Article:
‘Cambridge guilt’ is not productive
Cantabs aren’t special, but they also aren’t average.
We should be winding down, but instead we’re getting wound up.
We Cantabs are on the finishing straight of a gruelling term. No doubt at least one of your friends has already submitted their final essay. You’re brainstorming creative ways to procrastinate this easter while you dream of home cooking, chunder-free sheets and the warm embrace of your dog.
Yet how can we decompress from our frenetic Cambridge lives when a simple debate about institution-blind recruitment is making us consider whether we actually deserve the advantages that are conferred upon us by this institution?
It seems that there are two issues at stake here. Firstly, whether we can claim to be superior to other graduates by virtue of our sheer Cantab-ness. Secondly, whether we’re actually making the most of our Cambridge experience.
As college endowments swell and students become ever more driven to succeed in the corporate rat race, it’s unsurprising that just a little guilt for just how stimulating a place this is creeps in. It’s not just stimulation that gives us the edge either. The very name: ‘Cambridge’ invites the kind of shock and awe that befits the VK levels in my bloodstream.
Yet is this instant respect and admiration legitimate? Yes, we all worked exceptionally hard to get here. It’s an undeniable fact that we fight tooth and nail to keep on top of our huge workloads. We endure awful mental health, poor nutrition and social anxiety all alongside crippling work set by unsympathetic supervisors.
We do however also spend obscene amounts of money in some of the worst nightclubs in the planet just for the opportunity to hear cheese while sipping lurid-coloured, over-priced, sugary drinks while we should be grinding away in the library. What about this makes us special? What about our world-class extra-curricular societies and teams makes Cambridge students so valuable to employers?
Not even the most arrogant Cantab can say that it’s because we’re just automatically cleverer than anyone from a ‘lesser’ institution. Everyone here narrowly beat out an equally qualified, equally intelligent candidate. These unlucky people aren’t intellectually inferior, less accomplished or worthy of consideration by an employer.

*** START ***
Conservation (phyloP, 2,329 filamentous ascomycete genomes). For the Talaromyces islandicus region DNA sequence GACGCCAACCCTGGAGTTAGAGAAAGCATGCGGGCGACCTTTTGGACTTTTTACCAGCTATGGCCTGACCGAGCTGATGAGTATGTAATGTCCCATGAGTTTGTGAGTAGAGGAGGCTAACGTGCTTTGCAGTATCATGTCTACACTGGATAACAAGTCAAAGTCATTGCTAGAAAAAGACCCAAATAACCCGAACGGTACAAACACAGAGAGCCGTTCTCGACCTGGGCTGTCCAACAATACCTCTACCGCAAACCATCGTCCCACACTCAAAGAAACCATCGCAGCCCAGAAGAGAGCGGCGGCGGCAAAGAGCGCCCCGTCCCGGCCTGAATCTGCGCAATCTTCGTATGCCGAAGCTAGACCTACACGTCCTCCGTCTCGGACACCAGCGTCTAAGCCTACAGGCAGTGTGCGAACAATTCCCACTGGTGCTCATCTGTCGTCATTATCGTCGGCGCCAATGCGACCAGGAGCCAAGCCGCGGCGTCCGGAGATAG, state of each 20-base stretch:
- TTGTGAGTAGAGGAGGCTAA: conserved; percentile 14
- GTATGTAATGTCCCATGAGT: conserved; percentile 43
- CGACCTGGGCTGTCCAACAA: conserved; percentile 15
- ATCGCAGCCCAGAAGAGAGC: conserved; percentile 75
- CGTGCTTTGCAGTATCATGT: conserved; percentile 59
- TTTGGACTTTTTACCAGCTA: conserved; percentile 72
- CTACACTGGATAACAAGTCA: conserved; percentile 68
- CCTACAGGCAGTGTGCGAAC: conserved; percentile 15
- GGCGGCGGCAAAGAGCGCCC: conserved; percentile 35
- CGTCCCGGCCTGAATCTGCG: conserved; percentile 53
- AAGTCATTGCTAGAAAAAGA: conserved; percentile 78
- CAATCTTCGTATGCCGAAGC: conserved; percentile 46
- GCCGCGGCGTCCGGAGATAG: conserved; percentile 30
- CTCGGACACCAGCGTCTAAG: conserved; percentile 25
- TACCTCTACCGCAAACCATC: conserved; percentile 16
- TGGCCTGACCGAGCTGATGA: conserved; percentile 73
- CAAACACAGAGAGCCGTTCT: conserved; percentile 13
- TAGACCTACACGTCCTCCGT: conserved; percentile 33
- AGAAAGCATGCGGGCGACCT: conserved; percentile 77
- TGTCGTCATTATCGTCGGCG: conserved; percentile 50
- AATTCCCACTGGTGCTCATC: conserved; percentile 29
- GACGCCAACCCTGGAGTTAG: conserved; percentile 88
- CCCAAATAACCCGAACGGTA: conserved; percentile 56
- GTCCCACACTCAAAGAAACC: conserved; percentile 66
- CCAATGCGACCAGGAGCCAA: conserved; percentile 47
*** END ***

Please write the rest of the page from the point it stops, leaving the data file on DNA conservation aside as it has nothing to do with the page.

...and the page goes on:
As I’ve already said, we work extremely hard. On average, we do seventeen hours a week more work than the average UK institution, seven hours more than Oxford. We enter as wide-eyed passionate freshers, we leave as deadline-slaying corporate embryos, ready to conquer spreadsheets and contracts just like we conquered our supervision work here at Cambridge.
Even if our employers can’t see where we went to university, we’ll still carry three years of academic steroids into our interviews. We are pushed harder, and become tougher than students of other institutions and we shouldn’t be afraid to admit that.
The idea of ‘Cambridge Guilt’ stems from the idea that we are privileged to be here. We are. Yet this isn’t privilege that we have by virtue of birth, or through the effort of our parents. We sat in interviews with only our pens and our wits in front of the great academics who now call us one of theirs. We made our own privilege, we paid for it in sweat and FOMO and we shouldn’t feel guilty for that at all.
There is also an inherent hypocrisy in the idea of Cambridge guilt. Nobody forced us to come here. No malevolent force forged our UCAS forms, pushed us for interview and made us get the A-Level grades. It’s laughable that we can sit and moan about how much privilege we have as Cantabs while still reaping the legitimate benefits of our efforts.
We may not spend each and every hour of each and every day working to earn this privilege. We procrastinate, we do extra-curriculars, we visit friends and we read for pleasure. Every time you miss an opportunity to do something fun out of sheer guilt for not making the most of our time here academically, you spit on the people who would kill for the same opportunities.
Much like ‘impostor syndrome’, ‘Cambridge guilt’ is completely unproductive. Beating yourself up about how easy it will be to get a job after you graduate, or about how little you achieved today won’t make it go away.
You’re here. You deserve it. You’re not special, but you’re also not average. Your very participation in this institution is you actively choosing to profit from Cambridge privilege and the fact that you’re allowed to do so is a testament to how innocent you should be feeling about it.